The Carolina Panthers’ season-opening win Sunday was more gritty than pretty.
They played without their top wide receiver, then lost their best defensive player just before halftime when middle linebacker Luke Kuechly went down – he did, in fact, fall down while trying to stand up – with a concussion.
But the Panthers found a way to win, beating Jacksonville 20-9 in a game that will not be featured in either team’s end-of-season highlight video.
Call it winning ugly, a workmanlike victory, whatever. The Panthers will take it.
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The post-game talk centered on Kuechly – he’s in the concussion protocol and his status for next week’s game against Houston is uncertain – and cornerback Josh Norman’s 30-yard interception return for a touchdown, which he celebrated by riding an imaginary horse in the end zone.
Wide receiver Jerricho Cotchery scored the offense’s only touchdown with a 7-yard catch in the second quarter. (For the record, Cotchery did not celebrate by riding a pretend horse; he pointed the ball to the overcast skies.)
But Cotchery’s 10-yard reception for a first down with about 11 minutes left in the fourth quarter was equally important, and symbolized the Panthers’ grind-it-out victory.
Carolina led 17-9, and it appeared the Panthers were going to be forced to punt out of their end zone. The Jaguars looked to have forced a quick three-and-out after Cam Newton’s incomplete toss on third-and-10.
But the Jags had signaled for a timeout before the play to avoid a flag for having 12 men on the field. The penalty wasn’t called but the timeout was, and the Panthers had a do-over.
They made the most of their mulligan.
Cotchery stopped his route at the first-down marker but had to come back a couple of yards to catch Newton’s pass, which was tipped at the line.
Cornerback Demetrius McCray hit Cotchery as the ball arrived, but Cotchery held on and spun off McCray’s tackle attempt. Corner Davon House immediately wrapped his arms around Cotchery’s chest, but Cotchery kept driving and fell forward for the first down.
Why did it matter?
Instead of bringing Brad Nortman in to punt, the Panthers ended up taking more than eight minutes off the clock before Graham Gano iced the game with a 47-yard field goal.
“Punting out of your own end zone with that much time on the clock wasn’t going to benefit us as a team, going three-and-out at that moment,” Cotchery said. “So I just wanted to get to the sticks, know where the first down was.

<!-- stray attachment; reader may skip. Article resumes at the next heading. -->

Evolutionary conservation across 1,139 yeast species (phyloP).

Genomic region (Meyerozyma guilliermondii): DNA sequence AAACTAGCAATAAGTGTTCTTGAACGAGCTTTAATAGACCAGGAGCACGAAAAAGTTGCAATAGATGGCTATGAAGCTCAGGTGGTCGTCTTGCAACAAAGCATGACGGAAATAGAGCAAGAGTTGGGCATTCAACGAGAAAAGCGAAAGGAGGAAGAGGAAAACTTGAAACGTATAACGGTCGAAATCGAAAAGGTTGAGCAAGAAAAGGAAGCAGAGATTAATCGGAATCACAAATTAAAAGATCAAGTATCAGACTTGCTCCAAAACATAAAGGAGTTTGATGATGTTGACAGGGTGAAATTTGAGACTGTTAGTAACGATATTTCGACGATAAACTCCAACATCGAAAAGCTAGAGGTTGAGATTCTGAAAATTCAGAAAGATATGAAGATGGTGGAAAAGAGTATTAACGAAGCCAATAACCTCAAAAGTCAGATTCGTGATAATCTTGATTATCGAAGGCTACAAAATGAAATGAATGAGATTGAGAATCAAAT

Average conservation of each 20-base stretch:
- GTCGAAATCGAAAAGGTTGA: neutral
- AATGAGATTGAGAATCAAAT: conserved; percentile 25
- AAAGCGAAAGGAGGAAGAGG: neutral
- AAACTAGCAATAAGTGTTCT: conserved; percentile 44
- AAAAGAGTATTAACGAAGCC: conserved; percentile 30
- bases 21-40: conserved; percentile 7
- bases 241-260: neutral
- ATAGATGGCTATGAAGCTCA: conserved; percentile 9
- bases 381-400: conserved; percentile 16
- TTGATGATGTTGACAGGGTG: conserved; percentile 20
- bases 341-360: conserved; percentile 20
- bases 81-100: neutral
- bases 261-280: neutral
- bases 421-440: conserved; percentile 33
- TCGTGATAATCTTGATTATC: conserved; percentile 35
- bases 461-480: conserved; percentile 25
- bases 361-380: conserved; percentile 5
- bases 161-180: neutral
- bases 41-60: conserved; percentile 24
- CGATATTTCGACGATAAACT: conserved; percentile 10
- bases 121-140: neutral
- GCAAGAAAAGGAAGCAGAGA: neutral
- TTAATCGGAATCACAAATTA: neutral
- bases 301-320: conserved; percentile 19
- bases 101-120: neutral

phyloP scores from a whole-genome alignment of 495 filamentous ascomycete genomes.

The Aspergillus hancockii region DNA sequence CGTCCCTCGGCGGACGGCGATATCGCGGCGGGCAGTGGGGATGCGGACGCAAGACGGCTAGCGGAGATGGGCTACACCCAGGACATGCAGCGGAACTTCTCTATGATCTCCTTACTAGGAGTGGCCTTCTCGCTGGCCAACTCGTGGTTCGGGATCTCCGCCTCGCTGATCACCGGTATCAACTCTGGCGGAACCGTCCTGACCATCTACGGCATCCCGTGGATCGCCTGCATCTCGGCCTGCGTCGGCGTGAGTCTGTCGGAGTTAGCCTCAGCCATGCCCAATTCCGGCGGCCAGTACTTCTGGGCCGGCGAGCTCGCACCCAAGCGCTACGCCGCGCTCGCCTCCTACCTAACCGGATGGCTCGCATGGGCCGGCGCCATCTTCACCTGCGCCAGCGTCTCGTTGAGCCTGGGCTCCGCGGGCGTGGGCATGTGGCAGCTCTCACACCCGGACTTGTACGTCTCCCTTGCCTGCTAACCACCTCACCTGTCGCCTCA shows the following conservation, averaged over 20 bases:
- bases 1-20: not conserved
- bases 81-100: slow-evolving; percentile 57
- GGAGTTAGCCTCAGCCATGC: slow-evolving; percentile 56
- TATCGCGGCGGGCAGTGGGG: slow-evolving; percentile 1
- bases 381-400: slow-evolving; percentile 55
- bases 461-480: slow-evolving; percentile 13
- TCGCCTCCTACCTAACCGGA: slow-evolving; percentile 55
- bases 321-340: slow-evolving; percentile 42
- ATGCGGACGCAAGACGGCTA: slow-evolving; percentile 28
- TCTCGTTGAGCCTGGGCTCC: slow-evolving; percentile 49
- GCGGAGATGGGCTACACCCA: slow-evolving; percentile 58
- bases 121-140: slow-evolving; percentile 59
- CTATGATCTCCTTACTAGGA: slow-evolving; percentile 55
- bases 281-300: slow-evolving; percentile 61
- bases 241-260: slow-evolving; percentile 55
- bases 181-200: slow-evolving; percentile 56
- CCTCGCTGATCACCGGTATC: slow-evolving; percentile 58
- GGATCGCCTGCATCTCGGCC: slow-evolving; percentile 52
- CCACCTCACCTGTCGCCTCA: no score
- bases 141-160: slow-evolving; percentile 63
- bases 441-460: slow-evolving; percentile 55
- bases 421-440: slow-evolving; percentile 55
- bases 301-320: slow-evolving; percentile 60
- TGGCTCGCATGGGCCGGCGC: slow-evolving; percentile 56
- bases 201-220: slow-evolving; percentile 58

“When they wrapped me up, I had a chance to look at the sticks a little bit, and after that I just tried to fight for those extra yards.
“That play right there is just the attitude of our team, a bunch of guys like that.”
That play right there is just the attitude of our team, a bunch of guys like that.
Panthers wide receiver Jerricho Cotchery, on his extra-effort first down to keep a fourth-quarter drive alive
Some cynics might say “a bunch of guys” is an apt description of the Panthers’ receiving corps minus Kelvin Benjamin. And Sunday’s showing by the wideouts at times reinforced that perception.
They had three dropped passes in the first half, none by Corey/Philly/Marcellus Brown.
Ted Ginn had two of the drops, and rookie Devin Funchess also had a ball go through his hands.
On a day when tight end Greg Olsen was targeted only three times, the receivers had their moments. Ginn gained 37 yards on a nice catch-and-run, and Cotchery pulled in a 24-yarder to go with his touchdown and his clutch fourth-quarter play.
But the offense looks like it’s going to have to slog through some drives without Benjamin’s big-play ability, as was the case following Cotchery’s catch that produced the first down.
Consider that the Panthers ran 15 plays and chewed up 8 minutes, 7 seconds … and only got as far as the Jaguars’ 29.
But Carolina (finally) got its running game going on the drive. And with the way the defense was getting after quarterback Blake Bortles, making it a two-score game on Gano’s field goal put the game out of reach.
“We needed that drive. It was huge,” Olsen said. “Guys just kept fighting. We obviously weren’t really in a great rhythm for the most part of the day.”
Panthers coach Ron Rivera said offensive coordinator Mike Shula did a nice job mixing up the play calls and personnel groupings on the eight-minute drive.
We obviously weren’t really in a great rhythm for the most part of the day.
Tight end Greg Olsen, on the Carolina Panthers offense
Rivera called the opener a “tough, physical win,” then proceeded to run through the list of his team’s many transgressions, which included a blocked field goal in the final minutes.
That the Panthers were able to get out of northeast Florida with a win – albeit against a Jags team that’s won only seven games since the start of the 2013 season – made the mistakes a little easier to swallow.
“First game is always a little tricky, the beginning of the season,” Ginn said. “We got a victory. That’s the most important thing.”
Joseph Person: 704-358-5123, @josephperson